However, one thing is certain, even if a project manager engages with agile teams, he or she may still have to TRANSLATE for upper management who may NOT be conversant with agile methods.    What I mean here is that a project management should reassure management with some of the information they are used to getting (milestone charts, tools which show current status and predict future performance) from more traditional methodologies, but in a format that may be at first unfamiliar to them (i.e., based on requirements rather than earned value measurement).   This gets me to Anthony’s next point.

3.   De-emphasize Earned Value Management

One of the concepts from traditional project management that doesn’t translate well into agile projects is the concept of earned value management.   Although he doesn’t go into details of why this is so, I suspect it is because earned value management matured in an application space devoted in large part to engineering or construction projects, where such precise measurements are possible and have meaning.    In the more protean world of IT projects, such precision is not only impossible, but more importantly, trying to impose it on such projects may be meaningless at best and misleading at worst.    Agile, which has been maturing in an application space devoted in large part to IT, is just not a good fit for this type of performance metric.   These are my words, not Anthony’s, but this is my guess at the reasoning behind his comment.

4.  Don’t be mean to Lean

Let me quote Anthony on this one:   “This is a minor point, but, there is a diagram in this book that shows Agile as being a subset of Lean, with Scrum as a subset of Agile – I always thought of Agile as as the child or offspring of Lean, not necessarily a subset.”  This is important because the person who is learning about Agile and Lean at the same time should have a clearer picture of their relationship so that they are not confused by differing terminology and can instead focus on the commonality of the mindset behind these approaches.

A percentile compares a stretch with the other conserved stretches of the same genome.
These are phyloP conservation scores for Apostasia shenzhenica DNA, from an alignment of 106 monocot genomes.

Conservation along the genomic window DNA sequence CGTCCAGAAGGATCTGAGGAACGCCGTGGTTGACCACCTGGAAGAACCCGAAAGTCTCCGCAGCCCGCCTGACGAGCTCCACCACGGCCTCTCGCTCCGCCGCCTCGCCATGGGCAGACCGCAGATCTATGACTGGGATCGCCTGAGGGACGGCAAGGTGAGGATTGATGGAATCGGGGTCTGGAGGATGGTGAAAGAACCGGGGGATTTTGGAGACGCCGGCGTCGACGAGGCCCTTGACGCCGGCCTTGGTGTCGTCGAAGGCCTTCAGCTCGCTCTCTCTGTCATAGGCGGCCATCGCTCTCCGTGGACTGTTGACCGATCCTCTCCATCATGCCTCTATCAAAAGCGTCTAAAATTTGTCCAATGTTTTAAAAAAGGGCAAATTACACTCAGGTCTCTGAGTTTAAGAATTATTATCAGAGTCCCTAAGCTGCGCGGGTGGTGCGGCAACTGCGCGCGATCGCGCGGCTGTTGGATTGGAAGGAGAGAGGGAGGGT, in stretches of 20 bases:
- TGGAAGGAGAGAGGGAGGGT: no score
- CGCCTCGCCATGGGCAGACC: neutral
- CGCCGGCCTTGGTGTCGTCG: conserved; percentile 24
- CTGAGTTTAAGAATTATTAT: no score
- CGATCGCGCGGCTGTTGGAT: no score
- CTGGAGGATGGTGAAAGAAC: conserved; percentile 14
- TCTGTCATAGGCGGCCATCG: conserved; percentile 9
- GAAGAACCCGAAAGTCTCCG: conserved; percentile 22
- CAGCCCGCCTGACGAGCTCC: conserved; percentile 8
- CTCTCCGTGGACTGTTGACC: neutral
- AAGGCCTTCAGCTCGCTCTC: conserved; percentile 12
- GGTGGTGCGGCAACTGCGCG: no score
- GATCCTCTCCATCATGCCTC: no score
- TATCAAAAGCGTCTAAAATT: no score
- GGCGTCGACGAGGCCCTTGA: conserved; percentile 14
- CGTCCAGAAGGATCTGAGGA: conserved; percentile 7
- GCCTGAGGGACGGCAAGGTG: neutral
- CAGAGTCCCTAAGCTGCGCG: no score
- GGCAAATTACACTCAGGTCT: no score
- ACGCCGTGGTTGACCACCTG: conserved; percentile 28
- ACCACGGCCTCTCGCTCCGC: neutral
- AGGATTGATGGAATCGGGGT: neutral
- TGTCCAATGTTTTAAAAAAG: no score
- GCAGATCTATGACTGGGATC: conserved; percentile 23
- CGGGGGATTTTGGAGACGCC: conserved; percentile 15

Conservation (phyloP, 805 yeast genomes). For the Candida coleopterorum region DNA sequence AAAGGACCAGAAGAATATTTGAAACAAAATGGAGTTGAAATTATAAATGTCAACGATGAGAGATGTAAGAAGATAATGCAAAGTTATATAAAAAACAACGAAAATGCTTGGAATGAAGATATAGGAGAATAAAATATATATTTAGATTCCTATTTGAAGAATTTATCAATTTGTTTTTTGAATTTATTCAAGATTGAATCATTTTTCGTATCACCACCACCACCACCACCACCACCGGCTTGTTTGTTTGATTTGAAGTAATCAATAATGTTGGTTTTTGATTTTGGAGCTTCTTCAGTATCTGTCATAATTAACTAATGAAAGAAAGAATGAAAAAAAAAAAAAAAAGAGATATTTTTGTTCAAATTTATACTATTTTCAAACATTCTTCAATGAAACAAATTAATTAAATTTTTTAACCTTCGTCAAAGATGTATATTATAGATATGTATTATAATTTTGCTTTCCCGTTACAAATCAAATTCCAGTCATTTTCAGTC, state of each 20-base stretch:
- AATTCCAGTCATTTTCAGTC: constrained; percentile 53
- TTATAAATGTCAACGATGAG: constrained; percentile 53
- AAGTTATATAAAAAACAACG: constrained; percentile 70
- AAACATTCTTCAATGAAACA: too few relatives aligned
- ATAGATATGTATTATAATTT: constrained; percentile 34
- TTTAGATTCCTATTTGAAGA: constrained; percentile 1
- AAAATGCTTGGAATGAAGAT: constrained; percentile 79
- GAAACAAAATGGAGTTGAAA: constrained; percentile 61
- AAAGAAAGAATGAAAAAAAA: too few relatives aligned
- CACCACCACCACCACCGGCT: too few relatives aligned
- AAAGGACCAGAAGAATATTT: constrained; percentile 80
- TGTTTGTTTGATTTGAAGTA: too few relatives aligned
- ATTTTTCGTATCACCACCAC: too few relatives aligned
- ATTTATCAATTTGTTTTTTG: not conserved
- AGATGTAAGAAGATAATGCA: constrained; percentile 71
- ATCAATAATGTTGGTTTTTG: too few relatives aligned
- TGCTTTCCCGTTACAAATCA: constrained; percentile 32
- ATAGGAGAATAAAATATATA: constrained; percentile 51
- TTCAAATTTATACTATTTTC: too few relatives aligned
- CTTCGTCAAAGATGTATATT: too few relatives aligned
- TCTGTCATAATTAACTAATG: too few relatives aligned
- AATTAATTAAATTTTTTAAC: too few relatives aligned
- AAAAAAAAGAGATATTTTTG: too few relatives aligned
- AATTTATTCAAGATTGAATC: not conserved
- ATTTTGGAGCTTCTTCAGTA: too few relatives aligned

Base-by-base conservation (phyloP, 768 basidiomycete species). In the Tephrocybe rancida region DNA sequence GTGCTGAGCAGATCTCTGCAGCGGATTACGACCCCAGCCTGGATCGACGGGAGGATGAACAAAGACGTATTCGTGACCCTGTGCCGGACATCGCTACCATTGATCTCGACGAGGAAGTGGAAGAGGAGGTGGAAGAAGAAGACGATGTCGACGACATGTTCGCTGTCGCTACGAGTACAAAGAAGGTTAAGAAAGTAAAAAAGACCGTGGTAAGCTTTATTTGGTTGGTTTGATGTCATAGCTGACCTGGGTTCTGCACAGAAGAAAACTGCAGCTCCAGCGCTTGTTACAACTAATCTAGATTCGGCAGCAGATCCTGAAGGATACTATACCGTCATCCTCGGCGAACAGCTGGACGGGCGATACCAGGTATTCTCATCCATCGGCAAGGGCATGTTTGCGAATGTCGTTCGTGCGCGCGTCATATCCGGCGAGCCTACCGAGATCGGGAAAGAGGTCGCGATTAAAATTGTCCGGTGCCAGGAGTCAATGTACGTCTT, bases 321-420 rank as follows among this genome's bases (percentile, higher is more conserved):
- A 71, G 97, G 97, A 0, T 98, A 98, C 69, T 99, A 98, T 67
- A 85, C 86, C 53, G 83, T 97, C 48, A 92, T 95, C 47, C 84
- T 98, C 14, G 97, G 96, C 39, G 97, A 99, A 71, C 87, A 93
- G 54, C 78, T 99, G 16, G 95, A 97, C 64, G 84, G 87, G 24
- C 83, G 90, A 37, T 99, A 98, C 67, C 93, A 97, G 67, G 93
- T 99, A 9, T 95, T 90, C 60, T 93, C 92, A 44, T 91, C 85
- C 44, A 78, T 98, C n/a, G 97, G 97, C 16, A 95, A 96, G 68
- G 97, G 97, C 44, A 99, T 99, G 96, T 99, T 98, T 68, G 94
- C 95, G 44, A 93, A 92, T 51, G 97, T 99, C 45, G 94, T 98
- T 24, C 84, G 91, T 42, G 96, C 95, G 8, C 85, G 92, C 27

5.   Speaking of Lean … this Guide sure isn’t!

Anthony rants (his words) about the size of the 6th Edition PMBOK® Guide.   Actually the Guide itself comprises the first 536 pages; the rest of the book (a total of 754 pages) is the actual ANSI standard for project management which is a reference for the Guide.   The Agile Practice Guide is 165 pages, which he compares unfavorably to the Guide put out by the Scrum Alliance which contains only 17 pages!

He does have a point; if I go into a fitness center to meet my potential trainer and see that he is overweight, that doesn’t give me a lot of confidence that he will make me lean!

These are points to take into consideration, but with those caveats, I recommend all project managers to read the Agile Practice Guide, but also to read the blogs of experts in the field like Anthony Mersino’s VitalityChicago blog to get how agile it actually used by organizations!







2 Responses

  1. […] First of all let me say that I am happy that the Agile Practice Guide is somewhat lightweight. At 167 pages for the printed version, the document wasn’t a quick read, but it looked pretty skinny when compared to the 6th Edition of the PMBOK Guide. The PMBOK Guide now weighs in at a hefty 795 pages. (In this post, my colleague Jerome Rowley gently pointed out that the PMBOK is actually only 536 pages, not 795). […]

  2. […] The PMBOK Guide now weighs in at a hefty 795 pages. (In this post, my colleague Jerome Rowley gently pointed out that the PMBOK is actually only 536 pages, not 795). […]